April 12, 2010

Could a traffic stop land you on a sex offender registry?

"The ever-growing sex offender registry"

That's the headline on today's top story at Stateline.org, a nonpartisan online news site funded by the Pew Charitable Trusts. Reports John Gramlich:
A decade ago, when James Smith was 17, he and an accomplice forced another 17-year-old into a car with them near Green Bay, Wisconsin. The two wanted to collect drug money from a friend of the boy, and they forced him go along for the ride, making clear to him that if he didn’t, "he is going to get what is coming to him," according to the criminal complaint in the case. After the incident, Smith was convicted of a crime called "false imprisonment."

No one disputes that Smith was guilty of the crime for which he was convicted and sentenced to two years in prison. What Smith and many others watching his case found surprising was that the state of Wisconsin ordered him to register as a sex offender. Although his crime was not in any way sexual in nature, Smith's photo was posted in an online registry. He also faced restrictions in some parts of the state on how close he can live to schools, parks and other places where children commonly gather.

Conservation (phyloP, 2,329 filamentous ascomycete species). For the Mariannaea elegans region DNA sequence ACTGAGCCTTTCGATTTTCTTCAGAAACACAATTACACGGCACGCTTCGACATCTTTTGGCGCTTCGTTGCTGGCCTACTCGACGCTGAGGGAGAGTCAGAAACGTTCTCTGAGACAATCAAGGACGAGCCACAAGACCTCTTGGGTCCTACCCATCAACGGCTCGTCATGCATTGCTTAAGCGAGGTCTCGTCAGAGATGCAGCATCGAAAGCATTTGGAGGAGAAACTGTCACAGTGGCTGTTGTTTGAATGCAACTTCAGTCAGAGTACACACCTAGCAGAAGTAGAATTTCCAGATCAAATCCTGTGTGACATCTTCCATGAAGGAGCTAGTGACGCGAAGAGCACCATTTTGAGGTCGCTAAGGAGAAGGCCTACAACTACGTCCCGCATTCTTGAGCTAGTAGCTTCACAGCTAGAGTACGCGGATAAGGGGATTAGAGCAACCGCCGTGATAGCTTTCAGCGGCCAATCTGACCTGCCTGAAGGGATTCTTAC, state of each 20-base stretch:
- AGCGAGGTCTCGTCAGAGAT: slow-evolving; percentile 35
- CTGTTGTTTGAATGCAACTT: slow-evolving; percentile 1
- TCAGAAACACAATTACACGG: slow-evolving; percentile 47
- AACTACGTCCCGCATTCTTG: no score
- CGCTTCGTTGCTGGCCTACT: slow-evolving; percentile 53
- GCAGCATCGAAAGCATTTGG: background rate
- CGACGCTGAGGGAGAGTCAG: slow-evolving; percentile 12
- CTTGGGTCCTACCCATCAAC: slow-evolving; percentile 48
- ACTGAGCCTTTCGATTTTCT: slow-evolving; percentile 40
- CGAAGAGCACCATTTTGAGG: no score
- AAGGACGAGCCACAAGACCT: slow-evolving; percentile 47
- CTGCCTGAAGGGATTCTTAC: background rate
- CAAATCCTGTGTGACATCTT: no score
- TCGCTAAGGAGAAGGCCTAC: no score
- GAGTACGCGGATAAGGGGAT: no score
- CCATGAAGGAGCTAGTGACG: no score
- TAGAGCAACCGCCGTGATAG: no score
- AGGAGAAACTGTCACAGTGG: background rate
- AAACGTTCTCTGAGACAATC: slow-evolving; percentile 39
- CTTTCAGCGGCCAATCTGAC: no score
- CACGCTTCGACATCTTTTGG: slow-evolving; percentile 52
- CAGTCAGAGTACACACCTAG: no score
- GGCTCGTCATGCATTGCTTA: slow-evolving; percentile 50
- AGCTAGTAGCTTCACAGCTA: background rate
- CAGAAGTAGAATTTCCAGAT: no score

Last month, the highest court in Wisconsin held that Smith does, in fact, belong on the sex-offender registry. Just days earlier, the Supreme Court of Georgia came to the same conclusion in another case in which a man named Jake Rainer had been convicted on the same charge as Smith. The crime of false imprisonment, both courts found, counts as a sex offense under state law, even if nothing sexual happened.

The cases of Smith and Rainer illustrate a larger debate that is emerging in courts and legislatures around the nation: Have states gone too far in categorizing criminals as sex offenders? …


Critics argue that the court's decision implies that nearly anyone convicted of almost any crime could be added to the sex-offender registry. That’s what Ann Walsh Bradley, a Wisconsin Supreme Court justice who dissented in Smith's case, thinks. "Because traffic offenders may create a danger to the public," Bradley wrote in her dissenting opinion, "any offender found guilty of a traffic infraction could be required to register as a 'sex offender.' " …
Gramlich's provocative and fact-filled analysis continues HERE.

Credit: Stateline.org
Hat tip: Niki Delson